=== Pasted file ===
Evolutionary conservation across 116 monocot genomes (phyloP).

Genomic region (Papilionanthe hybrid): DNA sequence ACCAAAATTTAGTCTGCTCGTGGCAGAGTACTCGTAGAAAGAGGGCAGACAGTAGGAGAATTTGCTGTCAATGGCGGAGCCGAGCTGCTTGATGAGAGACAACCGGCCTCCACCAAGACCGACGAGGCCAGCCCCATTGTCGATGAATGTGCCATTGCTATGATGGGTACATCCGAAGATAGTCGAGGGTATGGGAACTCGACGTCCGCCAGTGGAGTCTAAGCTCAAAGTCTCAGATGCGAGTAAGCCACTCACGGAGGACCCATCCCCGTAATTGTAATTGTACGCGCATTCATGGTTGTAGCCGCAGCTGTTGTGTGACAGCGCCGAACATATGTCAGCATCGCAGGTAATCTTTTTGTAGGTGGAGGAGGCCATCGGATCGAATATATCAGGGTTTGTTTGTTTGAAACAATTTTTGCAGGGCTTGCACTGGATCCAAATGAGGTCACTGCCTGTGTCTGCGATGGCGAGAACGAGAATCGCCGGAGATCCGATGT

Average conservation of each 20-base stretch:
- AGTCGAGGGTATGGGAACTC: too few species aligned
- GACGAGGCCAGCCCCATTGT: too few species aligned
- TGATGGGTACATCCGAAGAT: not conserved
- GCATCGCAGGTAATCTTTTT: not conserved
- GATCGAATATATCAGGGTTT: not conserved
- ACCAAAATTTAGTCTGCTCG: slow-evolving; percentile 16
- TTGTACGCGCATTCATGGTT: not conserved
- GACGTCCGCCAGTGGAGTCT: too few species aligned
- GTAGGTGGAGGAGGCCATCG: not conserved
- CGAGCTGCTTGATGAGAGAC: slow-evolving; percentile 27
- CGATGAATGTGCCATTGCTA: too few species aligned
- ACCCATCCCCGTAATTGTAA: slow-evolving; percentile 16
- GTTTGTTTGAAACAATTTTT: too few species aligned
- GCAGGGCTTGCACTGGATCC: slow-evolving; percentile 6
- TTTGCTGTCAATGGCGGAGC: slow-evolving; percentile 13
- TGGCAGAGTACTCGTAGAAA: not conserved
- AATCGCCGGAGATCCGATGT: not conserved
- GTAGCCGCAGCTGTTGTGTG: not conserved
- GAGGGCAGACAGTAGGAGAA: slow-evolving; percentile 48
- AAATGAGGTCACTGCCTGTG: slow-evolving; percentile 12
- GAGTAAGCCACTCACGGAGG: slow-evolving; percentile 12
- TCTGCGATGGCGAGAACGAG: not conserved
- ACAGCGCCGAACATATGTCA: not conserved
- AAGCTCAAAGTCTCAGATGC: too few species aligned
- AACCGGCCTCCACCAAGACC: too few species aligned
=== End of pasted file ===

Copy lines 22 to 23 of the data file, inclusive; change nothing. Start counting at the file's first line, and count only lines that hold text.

- GAGGGCAGACAGTAGGAGAA: slow-evolving; percentile 48
- AAATGAGGTCACTGCCTGTG: slow-evolving; percentile 12